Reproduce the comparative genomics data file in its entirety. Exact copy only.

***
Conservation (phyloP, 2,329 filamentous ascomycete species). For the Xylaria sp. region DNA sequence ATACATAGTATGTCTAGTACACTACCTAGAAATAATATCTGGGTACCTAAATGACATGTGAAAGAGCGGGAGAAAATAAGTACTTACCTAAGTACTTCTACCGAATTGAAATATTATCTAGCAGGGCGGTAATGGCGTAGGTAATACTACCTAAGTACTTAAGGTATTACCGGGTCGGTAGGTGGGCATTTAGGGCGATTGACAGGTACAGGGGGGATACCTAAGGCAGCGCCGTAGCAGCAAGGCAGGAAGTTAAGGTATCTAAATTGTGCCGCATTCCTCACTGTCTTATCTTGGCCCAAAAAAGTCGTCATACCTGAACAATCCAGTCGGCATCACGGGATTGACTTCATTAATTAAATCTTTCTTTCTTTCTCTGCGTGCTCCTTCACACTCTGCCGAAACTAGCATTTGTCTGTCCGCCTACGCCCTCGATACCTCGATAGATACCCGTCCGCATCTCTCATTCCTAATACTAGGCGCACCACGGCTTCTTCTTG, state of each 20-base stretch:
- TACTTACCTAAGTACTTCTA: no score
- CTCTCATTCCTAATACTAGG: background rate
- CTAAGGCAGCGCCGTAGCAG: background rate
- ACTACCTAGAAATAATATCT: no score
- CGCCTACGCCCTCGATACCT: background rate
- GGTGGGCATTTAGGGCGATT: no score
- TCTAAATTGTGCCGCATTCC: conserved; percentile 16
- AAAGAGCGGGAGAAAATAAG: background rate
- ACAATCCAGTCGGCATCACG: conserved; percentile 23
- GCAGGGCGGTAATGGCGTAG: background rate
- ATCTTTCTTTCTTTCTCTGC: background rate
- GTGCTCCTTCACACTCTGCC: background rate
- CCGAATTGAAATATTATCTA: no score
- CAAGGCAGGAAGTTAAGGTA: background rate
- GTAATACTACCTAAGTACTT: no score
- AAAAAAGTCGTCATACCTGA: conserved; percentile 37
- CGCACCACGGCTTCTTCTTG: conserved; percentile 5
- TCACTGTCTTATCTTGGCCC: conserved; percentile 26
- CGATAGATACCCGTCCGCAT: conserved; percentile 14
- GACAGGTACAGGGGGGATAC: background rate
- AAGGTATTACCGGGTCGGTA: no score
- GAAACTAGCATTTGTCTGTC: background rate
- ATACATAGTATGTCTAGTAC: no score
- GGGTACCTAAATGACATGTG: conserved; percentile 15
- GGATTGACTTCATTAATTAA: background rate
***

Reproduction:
Conservation (phyloP, 2,329 filamentous ascomycete species). For the Xylaria sp. region DNA sequence ATACATAGTATGTCTAGTACACTACCTAGAAATAATATCTGGGTACCTAAATGACATGTGAAAGAGCGGGAGAAAATAAGTACTTACCTAAGTACTTCTACCGAATTGAAATATTATCTAGCAGGGCGGTAATGGCGTAGGTAATACTACCTAAGTACTTAAGGTATTACCGGGTCGGTAGGTGGGCATTTAGGGCGATTGACAGGTACAGGGGGGATACCTAAGGCAGCGCCGTAGCAGCAAGGCAGGAAGTTAAGGTATCTAAATTGTGCCGCATTCCTCACTGTCTTATCTTGGCCCAAAAAAGTCGTCATACCTGAACAATCCAGTCGGCATCACGGGATTGACTTCATTAATTAAATCTTTCTTTCTTTCTCTGCGTGCTCCTTCACACTCTGCCGAAACTAGCATTTGTCTGTCCGCCTACGCCCTCGATACCTCGATAGATACCCGTCCGCATCTCTCATTCCTAATACTAGGCGCACCACGGCTTCTTCTTG, state of each 20-base stretch:
- TACTTACCTAAGTACTTCTA: no score
- CTCTCATTCCTAATACTAGG: background rate
- CTAAGGCAGCGCCGTAGCAG: background rate
- ACTACCTAGAAATAATATCT: no score
- CGCCTACGCCCTCGATACCT: background rate
- GGTGGGCATTTAGGGCGATT: no score
- TCTAAATTGTGCCGCATTCC: conserved; percentile 16
- AAAGAGCGGGAGAAAATAAG: background rate
- ACAATCCAGTCGGCATCACG: conserved; percentile 23
- GCAGGGCGGTAATGGCGTAG: background rate
- ATCTTTCTTTCTTTCTCTGC: background rate
- GTGCTCCTTCACACTCTGCC: background rate
- CCGAATTGAAATATTATCTA: no score
- CAAGGCAGGAAGTTAAGGTA: background rate
- GTAATACTACCTAAGTACTT: no score
- AAAAAAGTCGTCATACCTGA: conserved; percentile 37
- CGCACCACGGCTTCTTCTTG: conserved; percentile 5
- TCACTGTCTTATCTTGGCCC: conserved; percentile 26
- CGATAGATACCCGTCCGCAT: conserved; percentile 14
- GACAGGTACAGGGGGGATAC: background rate
- AAGGTATTACCGGGTCGGTA: no score
- GAAACTAGCATTTGTCTGTC: background rate
- ATACATAGTATGTCTAGTAC: no score
- GGGTACCTAAATGACATGTG: conserved; percentile 15
- GGATTGACTTCATTAATTAA: background rate